The tip of my sword was the first thing, which reached out into the dark night. I poked around in the air to show potential enemies, who lurked outside the door, that I was ready and prepared. Carefully, I took a further step forward and thrusted the sword to the left and the right. If there was someone in front of the door, I was hoping to hurt him straight away. But I didn’t hit anybody and I couldn’t hear anything.
I think, I can venture out a little bit more, I thought and moved forwards. I examined the square in front of the church and searched the area. Again, I couldn’t see anything. I jumped to the right side of the doorframe, leant against it and peeped over to the road’s other side. There was nothing to be seen, too. Quickly, I jumped to the left side of the portal and checked the church’s right side to see whether someone was waiting for me there. No! There was nobody. Phew! I drew a deep breath and relaxed.
“This morning, I had the impression you would approach the situation rather fearlessly,” the Father said behind me.
I whirled around and saw him leaning against the baptismal font. He had folded his arms, looking at me amused. “And now you stand here, nervously jumping around between the doorposts, as if you were…well…scared?” he guessed, thoughtfully scratching his chin.
Fiercely, I looked at him. “That’s very funny. You always warn me to be careful. Now I am careful and you are still complaining. You should decide what you like better,” I said, pointing at him with my sword.
Father Michael grinned and came over to me with his hands in the air. “I admit defeat, Miss Ada. Of course, you’re right. I prefer you being careful.”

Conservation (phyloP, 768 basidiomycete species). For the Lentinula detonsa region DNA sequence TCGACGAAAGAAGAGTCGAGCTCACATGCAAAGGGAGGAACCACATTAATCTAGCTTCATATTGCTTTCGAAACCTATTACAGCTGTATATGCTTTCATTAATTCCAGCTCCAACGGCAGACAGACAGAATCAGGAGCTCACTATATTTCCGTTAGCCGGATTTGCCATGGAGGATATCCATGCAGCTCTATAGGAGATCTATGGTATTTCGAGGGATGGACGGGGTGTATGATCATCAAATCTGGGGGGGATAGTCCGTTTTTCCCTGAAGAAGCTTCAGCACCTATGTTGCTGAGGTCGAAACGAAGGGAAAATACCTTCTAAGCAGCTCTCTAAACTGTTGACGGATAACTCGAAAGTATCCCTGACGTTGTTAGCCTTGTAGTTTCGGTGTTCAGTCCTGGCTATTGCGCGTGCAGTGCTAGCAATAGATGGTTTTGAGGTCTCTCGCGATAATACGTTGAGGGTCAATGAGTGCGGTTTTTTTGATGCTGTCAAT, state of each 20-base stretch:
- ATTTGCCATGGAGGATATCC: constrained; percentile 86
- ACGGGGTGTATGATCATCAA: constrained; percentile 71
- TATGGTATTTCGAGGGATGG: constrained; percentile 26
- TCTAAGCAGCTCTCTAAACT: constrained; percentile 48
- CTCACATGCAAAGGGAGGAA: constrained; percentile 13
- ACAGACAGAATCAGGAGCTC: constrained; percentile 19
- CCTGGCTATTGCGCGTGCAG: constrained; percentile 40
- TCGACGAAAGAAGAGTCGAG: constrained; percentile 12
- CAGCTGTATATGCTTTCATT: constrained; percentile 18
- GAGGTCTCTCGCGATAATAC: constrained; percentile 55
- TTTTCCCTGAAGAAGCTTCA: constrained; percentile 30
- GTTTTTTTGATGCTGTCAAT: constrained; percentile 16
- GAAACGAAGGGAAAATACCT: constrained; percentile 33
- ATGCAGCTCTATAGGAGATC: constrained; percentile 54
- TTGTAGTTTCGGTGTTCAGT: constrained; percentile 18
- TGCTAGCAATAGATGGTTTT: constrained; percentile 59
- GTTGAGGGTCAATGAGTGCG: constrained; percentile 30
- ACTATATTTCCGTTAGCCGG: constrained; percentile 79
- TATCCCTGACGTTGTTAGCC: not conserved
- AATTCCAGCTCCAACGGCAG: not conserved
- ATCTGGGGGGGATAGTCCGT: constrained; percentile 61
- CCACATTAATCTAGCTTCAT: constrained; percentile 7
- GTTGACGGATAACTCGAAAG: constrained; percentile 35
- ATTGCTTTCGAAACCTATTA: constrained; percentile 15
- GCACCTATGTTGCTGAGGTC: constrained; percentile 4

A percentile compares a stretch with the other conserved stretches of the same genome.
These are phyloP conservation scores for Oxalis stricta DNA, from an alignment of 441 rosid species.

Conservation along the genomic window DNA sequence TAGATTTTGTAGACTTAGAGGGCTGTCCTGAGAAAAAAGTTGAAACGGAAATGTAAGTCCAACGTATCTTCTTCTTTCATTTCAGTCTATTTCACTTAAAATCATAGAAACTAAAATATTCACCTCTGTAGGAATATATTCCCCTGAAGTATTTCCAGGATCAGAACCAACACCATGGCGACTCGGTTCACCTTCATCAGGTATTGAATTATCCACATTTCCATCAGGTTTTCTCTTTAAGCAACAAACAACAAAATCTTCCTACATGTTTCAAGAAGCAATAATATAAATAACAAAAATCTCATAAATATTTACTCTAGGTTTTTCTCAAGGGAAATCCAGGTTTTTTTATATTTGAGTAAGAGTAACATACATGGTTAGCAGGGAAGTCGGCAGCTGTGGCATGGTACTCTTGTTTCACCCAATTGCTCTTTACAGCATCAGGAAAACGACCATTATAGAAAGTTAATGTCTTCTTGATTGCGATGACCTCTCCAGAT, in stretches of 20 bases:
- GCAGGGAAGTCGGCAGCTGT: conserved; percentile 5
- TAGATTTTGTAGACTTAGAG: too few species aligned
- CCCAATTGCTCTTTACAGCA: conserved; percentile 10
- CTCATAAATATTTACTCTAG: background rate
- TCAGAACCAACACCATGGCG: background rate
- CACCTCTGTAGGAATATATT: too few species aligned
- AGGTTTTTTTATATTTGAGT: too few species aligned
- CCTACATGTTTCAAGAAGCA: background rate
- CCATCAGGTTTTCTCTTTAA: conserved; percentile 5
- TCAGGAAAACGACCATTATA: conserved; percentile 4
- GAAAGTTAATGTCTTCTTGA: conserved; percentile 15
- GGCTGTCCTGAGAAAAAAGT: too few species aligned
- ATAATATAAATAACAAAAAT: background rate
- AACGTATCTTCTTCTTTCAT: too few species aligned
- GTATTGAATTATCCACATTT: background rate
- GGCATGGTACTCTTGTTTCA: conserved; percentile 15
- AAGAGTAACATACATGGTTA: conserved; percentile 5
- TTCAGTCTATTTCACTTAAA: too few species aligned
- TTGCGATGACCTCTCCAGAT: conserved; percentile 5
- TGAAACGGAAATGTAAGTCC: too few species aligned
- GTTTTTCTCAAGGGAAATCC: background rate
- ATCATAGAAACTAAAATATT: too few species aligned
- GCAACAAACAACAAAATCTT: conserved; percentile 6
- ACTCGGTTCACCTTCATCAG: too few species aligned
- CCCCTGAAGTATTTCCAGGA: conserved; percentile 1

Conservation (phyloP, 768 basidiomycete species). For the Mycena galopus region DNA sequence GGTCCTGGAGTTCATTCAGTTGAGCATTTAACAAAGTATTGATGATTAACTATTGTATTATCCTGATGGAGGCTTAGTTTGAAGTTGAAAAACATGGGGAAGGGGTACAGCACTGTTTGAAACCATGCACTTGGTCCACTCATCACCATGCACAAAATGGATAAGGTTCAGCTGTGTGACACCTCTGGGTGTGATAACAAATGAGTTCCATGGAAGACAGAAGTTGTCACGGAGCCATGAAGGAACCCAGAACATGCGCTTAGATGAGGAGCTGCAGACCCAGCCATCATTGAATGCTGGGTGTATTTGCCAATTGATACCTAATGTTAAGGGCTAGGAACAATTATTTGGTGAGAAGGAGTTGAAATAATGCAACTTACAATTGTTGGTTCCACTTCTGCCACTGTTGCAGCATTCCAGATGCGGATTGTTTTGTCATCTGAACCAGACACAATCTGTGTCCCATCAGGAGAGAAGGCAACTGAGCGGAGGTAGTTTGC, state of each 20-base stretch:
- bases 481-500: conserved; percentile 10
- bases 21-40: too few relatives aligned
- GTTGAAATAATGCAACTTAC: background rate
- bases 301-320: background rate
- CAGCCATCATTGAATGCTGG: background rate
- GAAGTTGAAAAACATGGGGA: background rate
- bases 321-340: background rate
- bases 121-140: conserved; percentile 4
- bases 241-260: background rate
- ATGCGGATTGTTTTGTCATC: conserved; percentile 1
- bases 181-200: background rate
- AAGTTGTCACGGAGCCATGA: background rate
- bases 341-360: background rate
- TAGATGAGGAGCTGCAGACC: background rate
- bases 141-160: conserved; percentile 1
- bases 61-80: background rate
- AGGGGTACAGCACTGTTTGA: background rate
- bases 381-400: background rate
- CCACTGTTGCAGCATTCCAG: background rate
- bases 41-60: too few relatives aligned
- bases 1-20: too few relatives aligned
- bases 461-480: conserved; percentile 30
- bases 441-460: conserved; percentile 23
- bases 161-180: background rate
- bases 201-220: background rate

I nodded. “That’s better, Padre,” I said, lowering my sword.
“Take care of yourself,” he whispered, leaning down to me and giving me a gentle kiss.
“Always,” I answered, winking at him and kissing him back.
We both jumped when suddenly a loud bang could be heard. I turned around and saw the last sparkling bits of a firecracker between the leafless branches of the trees. Today was December 27th. The end of the year was near. New Year’s Eve was just around the corner. Every year, there were lots of crazy people, who spent all their money on firecrackers without thinking of the tradition’s actual meaning. Although, we all have plenty of inner demons and ghosts, that need to be chased away.
I turned around to the Father. We looked at each other with wide eyes. The firecracker had frightened us pretty much. Insecure, we smiled. The Father rubbed the nape of his neck and fiddled around with his hair. He felt embarrassed about the fact, that a simple firecracker could put him out just like that. After a while, my heartbeat slowed down again and I could do what I did best: to hunt.
I took a deep breath. It was cold and the wind blew gently. The sky was clear and the stars twinkled and danced above me. I could see a shooting star. Quickly, I tried to think of a wish. I simply wished for safety for tonight, tomorrow evening and for the rest of our lives. I turned to the Father one last time, smiling at him. Then, I started to run. Like greased lightning, I ran through my hometown and enjoyed the sight of the streets I well knew. I perceived everything much clearer: the smells, the wind and the noises. I felt free. I enjoyed to be back and to take care of everything. For a very long time I had neglected my hometown, but now I was back.
I don’t know whether it was because of the time of the year or me having not shown up for such a long time, but tonight turned into a long night with lots of work for me to do. When I returned to the church at 4 a.m. I had sent twenty monsters to the happy hunting grounds and had gotten a handful of scratches and scrapes and bruises. My coat was torn, my pants had several holes and on my cheek there was a cut as red as Rudolph’s nose. Father Michael looked me up and down. When he saw my face, he grimaced. He gripped my chin, turning my head from one side to the other to take a closer look at my injuries. With his thumb he brushed the dirt from my forehead and felt the scratch on my cheek. Though he was careful it hurt.
“Ouch!” I said and stepped back. The Padre sighed. He took me by the hand and led me down the aisle between the wooden benches, heading for his office, which lay behind the dark red curtain in the back of the church. Suddenly, I had tears in my eyes and pouted. I knew what was about to come: a treatment with the stinging disinfectant iodine tincture.